You see, in the Bible, stuff doesn’t just happen without context — even at the beginning — and by that I mean the very beginning. 

The opening lines of Genesis tell us that, “In the beginning when God created the heavens and the earth, the earth was a formless void and darkness covered the face of the deep, while a wind from God swept over the face of the waters,” which, if you stop and think about it for a second, presupposes the existence of the deep waters. 

The point is that, even way back then, there really wasn’t nothing. In other words, God’s creation of the heavens and the earth seems to have been a step — albeit a very important step — of a process that was somehow already underway. At least that’s what Genesis implies, anyway.

As today’s story gets underway, John suddenly appears in the wilderness, but it’s important for us to understand that he’s got a few miles under his leather belt at this point — remember, John and Jesus are probably in their thirties at the “beginning” of Mark’s Gospel. In other words, Jesus is about to arrive but, in some sense, he’s already there.

The wilderness would have been really familiar to Mark’s early audience. As Jews, they would have understood what it signified from all that they had already seen and experienced as a people:

from the wanderings of Exodus in which they were nourished, sustained and saved by God;

to the Babylonian exile of Isaiah’s time and their eventual homecoming;

to the desire for deliverance from the bleak desert of Roman occupation during and after Jesus’s time here on earth.

Mark’s readers would have seen this reference to the wilderness and known that John was going to a place that had always been challenging, but one where great, exciting, and new things could and did happen; where things really could be different.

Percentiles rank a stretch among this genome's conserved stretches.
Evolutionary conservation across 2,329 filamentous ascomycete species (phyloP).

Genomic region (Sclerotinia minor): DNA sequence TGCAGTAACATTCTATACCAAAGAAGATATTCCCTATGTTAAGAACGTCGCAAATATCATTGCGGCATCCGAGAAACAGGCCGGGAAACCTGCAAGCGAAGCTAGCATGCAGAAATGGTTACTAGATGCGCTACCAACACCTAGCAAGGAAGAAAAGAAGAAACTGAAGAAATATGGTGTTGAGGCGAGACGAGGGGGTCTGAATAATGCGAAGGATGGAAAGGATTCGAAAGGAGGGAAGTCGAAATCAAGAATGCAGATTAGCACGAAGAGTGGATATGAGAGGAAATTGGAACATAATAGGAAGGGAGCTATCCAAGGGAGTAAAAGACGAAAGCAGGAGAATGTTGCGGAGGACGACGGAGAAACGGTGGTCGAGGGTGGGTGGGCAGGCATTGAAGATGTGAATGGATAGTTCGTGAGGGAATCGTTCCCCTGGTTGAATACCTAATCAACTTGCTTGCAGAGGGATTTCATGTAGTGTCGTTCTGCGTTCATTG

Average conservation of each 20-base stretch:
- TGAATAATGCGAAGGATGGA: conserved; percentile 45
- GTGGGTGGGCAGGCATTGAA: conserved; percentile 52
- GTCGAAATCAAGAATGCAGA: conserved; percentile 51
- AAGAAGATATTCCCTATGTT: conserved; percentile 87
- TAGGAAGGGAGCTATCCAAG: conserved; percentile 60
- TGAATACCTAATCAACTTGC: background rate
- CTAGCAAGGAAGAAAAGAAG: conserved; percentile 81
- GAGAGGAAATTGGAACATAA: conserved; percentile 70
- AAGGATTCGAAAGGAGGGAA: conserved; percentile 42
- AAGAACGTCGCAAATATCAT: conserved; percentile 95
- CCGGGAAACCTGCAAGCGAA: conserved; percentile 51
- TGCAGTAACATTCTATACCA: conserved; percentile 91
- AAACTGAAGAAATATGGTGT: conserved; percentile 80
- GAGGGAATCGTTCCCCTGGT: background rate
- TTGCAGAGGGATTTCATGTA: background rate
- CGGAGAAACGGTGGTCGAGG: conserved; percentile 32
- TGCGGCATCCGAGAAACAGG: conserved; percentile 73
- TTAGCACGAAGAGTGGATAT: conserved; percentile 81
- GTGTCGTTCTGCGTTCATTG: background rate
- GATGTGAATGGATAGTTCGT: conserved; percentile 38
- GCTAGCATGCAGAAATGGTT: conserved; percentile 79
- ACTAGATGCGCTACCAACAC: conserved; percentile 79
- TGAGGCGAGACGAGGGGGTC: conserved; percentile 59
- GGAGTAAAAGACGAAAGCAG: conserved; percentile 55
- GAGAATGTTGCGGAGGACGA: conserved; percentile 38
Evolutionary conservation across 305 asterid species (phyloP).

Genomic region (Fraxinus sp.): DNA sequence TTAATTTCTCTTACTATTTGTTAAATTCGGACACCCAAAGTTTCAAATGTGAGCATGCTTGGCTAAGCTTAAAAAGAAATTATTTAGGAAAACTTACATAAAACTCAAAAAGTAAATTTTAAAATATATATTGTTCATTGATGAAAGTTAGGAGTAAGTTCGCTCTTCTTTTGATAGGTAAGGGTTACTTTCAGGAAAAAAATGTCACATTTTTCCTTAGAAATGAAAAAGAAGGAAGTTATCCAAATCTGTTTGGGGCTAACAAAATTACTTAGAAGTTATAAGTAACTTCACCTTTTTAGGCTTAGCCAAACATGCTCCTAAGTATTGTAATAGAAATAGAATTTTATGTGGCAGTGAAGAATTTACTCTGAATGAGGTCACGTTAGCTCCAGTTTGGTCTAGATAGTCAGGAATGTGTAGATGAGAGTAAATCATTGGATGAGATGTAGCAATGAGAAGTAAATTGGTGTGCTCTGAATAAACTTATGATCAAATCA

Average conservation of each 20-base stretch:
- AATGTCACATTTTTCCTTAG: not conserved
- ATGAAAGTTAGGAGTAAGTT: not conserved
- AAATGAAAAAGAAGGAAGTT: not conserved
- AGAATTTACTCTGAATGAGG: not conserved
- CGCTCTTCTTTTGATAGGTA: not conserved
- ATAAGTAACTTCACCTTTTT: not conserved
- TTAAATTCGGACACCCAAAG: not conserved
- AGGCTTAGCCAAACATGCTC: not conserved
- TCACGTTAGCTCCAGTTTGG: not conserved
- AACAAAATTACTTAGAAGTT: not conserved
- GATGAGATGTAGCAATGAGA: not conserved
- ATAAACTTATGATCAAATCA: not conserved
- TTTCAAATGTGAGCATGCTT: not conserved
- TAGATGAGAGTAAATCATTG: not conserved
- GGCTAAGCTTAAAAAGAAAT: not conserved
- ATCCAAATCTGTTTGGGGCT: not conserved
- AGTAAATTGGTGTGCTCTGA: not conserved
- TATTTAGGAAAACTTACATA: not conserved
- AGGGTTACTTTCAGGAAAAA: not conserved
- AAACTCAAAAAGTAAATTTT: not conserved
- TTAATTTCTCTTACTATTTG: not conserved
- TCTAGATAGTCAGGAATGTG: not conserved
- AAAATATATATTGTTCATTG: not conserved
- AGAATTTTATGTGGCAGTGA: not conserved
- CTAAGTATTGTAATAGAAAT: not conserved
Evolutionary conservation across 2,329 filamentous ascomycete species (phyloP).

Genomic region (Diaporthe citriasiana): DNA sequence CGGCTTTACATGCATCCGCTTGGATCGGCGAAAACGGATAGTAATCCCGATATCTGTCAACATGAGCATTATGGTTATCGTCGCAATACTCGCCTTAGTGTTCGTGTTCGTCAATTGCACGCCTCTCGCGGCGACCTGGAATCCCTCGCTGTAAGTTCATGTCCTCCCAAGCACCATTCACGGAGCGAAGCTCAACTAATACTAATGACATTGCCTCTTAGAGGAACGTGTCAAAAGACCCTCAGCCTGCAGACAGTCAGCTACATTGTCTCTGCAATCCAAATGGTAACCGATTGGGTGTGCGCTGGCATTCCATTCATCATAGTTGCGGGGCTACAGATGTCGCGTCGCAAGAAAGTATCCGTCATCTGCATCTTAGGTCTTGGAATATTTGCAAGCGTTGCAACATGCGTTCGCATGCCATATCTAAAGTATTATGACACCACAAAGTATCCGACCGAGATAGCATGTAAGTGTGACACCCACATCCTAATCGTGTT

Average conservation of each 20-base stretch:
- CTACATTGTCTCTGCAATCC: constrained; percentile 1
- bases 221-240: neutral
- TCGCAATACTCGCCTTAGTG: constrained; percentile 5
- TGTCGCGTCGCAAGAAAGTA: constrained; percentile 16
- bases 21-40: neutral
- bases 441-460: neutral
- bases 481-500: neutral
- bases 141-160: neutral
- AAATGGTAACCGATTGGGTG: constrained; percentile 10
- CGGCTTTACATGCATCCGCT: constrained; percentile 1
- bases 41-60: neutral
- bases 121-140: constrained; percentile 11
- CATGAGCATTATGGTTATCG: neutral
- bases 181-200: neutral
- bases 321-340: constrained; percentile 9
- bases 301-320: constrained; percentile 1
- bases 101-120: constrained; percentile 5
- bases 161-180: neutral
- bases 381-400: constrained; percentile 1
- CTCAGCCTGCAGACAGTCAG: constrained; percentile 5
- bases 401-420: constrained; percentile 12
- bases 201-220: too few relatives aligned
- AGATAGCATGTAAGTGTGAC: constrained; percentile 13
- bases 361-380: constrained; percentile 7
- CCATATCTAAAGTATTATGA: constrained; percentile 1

And it is in this spirit that John comes to the wilderness preaching the baptism of repentance for the forgiveness of sins. And the true meaning of repentance here cannot be underestimated. It is not simply about the washing away of sins or declaring Jesus as your personal savior; it’s a far bigger deal than that. 

In this context, repentance means reorienting one’s entire heart and mind about absolutely everything;

it means believing that the world can be different and then working to make it that way;

it means learning from the past in order to create a better future.

Repentance is the kind of holistic awareness that compels change.

Repentance is an invitation into complete transformation.

This is how we are called to prepare for the kingdom of God.

Seen this way, repentance is not a discrete, one-time event but rather a perpetual, ongoing process.

These introductory lines from Mark’s Gospel are not only about John preparing the way for the Lord way back then, but also about us continuing to prepare the way for the Lord right here and right now.

And Advent is not only about preparing once again for the birth of the Christ child, but also about getting yet another fresh start on doing the work of God’s kingdom here on Earth;

applying the cumulative lessons learned from all of our previous beginnings as we strive to do better this time,

knowing that God will hold us responsible for the way we treat one another, and that God has always been generous with second chances.

These are lessons we’d do well to remember all the time, but they seem especially relevant right now.

In this season of Advent, in this time of new beginnings, it kind of feels like we’ve headed right back to the beginning — and not necessarily in a positive way. As we gather here today, wars are raging in Ukraine and in the Holy Land; God’s children — our siblings — in this country and throughout the world continue to be the victims of discrimination and senseless violence; people are still living on the streets here in Salt Lake City as another cold, dark winter is just getting started. It’s hard not to despair as history just seems to be repeating itself.

But each beginning is always at least a little different, each subsequent bite at the apple we get is never exactly the same.

They say the very definition of insanity is to keep doing the same thing over and over again, while expecting a different outcome. 

But, if the Bible is to be believed, this is not the way that new beginnings are supposed to work.

They are not merely chances to repeat the mistakes of the past,

nor are they chances to behave as though the past never happened.

They are opportunities to learn from our mistakes and to do better.

They are occasions when we are called to think differently and to act differently.

They are times to repent.

So, here we are, at the start of Advent, presented once again with a new beginning. What might we choose to do differently this time?